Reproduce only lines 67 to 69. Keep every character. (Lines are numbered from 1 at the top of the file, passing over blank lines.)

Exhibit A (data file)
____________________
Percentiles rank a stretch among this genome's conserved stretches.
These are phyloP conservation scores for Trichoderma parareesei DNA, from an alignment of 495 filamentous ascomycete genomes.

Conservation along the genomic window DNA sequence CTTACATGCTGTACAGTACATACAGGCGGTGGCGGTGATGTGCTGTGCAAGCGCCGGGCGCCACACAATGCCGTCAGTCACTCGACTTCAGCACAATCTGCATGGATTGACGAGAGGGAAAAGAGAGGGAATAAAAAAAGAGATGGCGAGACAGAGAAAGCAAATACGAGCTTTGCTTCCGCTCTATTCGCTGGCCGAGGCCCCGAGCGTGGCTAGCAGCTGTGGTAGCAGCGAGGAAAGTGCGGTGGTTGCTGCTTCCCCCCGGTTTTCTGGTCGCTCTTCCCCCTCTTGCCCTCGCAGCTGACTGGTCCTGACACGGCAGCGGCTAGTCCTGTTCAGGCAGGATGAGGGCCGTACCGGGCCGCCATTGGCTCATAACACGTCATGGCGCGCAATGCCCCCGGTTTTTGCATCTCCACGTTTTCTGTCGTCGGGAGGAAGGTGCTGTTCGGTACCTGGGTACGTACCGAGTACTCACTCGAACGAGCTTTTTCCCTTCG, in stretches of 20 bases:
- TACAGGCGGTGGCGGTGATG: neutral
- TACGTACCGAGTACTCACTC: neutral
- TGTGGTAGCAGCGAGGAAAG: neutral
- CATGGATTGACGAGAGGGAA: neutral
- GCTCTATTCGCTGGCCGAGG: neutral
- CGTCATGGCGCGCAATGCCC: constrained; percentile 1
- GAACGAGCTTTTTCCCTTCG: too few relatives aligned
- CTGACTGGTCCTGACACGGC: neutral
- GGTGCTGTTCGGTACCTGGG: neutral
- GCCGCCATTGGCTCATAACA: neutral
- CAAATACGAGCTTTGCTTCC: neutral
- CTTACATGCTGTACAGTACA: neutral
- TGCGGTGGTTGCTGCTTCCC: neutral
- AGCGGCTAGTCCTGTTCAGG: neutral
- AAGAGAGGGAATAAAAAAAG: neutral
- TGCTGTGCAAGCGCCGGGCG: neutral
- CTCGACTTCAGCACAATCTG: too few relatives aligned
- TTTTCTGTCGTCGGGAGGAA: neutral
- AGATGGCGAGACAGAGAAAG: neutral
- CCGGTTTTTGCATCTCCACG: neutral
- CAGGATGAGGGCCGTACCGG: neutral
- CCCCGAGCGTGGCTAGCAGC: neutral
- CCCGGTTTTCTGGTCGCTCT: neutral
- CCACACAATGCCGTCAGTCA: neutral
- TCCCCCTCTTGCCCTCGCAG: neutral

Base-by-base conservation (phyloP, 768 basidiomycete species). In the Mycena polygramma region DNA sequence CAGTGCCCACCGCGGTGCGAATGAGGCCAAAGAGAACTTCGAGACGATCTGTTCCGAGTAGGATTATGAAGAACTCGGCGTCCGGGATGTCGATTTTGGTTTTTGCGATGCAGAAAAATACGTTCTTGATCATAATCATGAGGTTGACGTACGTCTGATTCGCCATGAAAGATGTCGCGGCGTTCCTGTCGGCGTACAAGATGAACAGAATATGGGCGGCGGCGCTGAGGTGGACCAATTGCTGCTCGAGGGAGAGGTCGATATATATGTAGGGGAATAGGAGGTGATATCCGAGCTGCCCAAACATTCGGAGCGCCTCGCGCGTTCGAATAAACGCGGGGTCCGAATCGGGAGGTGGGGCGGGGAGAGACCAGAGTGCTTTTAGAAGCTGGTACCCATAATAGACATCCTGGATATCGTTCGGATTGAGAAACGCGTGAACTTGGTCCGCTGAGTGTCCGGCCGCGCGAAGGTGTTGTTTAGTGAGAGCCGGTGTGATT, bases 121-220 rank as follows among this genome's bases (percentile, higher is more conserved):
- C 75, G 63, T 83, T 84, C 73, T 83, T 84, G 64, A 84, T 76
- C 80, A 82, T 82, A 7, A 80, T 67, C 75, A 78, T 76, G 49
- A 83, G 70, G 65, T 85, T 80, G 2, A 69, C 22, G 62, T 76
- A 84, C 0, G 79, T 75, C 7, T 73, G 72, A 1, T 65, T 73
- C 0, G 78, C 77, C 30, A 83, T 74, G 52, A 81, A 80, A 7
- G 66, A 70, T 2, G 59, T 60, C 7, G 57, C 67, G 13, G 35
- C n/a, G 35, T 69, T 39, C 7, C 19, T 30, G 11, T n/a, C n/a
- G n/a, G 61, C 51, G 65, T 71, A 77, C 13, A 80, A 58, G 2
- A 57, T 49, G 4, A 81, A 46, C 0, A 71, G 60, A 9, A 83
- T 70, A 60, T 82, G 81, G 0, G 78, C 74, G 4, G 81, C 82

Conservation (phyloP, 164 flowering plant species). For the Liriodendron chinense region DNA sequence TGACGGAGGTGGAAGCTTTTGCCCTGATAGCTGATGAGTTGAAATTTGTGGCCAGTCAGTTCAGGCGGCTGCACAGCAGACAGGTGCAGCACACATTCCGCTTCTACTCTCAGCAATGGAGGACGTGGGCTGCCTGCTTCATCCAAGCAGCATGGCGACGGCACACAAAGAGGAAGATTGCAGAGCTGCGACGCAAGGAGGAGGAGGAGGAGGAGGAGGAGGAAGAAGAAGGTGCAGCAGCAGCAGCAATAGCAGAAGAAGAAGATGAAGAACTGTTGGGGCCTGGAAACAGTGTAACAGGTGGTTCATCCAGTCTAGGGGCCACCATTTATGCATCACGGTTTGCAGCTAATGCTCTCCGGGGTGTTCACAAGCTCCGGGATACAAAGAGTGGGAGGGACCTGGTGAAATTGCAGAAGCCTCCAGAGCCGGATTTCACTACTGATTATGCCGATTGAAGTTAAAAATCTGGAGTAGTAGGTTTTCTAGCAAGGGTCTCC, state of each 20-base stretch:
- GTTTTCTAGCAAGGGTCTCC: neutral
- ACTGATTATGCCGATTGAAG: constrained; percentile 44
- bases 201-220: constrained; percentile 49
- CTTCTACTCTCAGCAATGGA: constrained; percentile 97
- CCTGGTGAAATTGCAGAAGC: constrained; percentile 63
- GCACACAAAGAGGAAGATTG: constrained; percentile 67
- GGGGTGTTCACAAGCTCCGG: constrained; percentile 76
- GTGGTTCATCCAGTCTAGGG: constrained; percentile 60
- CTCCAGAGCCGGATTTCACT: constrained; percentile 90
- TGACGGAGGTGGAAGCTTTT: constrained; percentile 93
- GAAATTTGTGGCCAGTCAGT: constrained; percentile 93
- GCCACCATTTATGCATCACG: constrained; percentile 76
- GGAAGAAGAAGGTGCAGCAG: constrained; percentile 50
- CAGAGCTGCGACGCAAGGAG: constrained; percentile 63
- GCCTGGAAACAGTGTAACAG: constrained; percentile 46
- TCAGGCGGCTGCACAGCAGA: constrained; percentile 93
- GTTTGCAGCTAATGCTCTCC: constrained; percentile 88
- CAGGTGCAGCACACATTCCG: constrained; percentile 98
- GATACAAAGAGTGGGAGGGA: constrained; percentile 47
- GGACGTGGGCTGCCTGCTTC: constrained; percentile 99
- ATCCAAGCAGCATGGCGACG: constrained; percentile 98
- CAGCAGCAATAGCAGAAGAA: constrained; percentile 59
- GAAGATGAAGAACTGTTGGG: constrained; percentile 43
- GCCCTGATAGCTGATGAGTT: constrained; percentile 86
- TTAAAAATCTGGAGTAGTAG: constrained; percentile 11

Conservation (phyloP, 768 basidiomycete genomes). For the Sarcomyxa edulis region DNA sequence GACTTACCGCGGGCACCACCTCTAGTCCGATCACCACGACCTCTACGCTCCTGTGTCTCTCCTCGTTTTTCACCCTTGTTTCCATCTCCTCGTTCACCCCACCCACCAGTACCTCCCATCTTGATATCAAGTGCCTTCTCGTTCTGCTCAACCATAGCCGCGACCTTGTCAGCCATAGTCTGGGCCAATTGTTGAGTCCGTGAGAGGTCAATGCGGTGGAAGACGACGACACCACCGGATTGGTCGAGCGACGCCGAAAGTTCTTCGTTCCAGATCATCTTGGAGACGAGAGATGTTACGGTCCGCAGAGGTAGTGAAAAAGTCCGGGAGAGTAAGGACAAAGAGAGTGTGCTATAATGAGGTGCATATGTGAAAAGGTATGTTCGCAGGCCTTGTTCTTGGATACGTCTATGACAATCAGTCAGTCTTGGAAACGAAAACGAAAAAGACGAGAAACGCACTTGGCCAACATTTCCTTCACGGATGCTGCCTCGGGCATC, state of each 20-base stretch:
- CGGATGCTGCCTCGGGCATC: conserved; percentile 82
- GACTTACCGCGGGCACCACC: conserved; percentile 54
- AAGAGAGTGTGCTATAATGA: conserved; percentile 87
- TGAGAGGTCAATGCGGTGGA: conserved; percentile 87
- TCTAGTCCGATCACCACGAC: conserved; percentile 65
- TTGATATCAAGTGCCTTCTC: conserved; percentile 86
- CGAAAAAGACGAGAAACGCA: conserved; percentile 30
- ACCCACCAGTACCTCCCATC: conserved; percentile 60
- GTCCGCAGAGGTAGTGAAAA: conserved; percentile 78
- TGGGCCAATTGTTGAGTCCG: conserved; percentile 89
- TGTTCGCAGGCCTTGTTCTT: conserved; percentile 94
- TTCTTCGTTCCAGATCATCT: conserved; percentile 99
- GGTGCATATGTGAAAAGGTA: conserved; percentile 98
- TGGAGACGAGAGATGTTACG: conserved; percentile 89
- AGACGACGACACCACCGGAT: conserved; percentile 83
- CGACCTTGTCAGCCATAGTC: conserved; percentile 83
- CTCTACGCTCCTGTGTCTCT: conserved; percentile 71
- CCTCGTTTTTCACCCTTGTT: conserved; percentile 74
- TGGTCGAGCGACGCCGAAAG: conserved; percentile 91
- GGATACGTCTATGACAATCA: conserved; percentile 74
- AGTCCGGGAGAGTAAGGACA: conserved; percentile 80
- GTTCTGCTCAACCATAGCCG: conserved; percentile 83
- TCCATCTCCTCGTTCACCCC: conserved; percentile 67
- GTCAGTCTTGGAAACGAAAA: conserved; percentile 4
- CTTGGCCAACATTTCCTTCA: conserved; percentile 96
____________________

- CGGATGCTGCCTCGGGCATC: conserved; percentile 82
- GACTTACCGCGGGCACCACC: conserved; percentile 54
- AAGAGAGTGTGCTATAATGA: conserved; percentile 87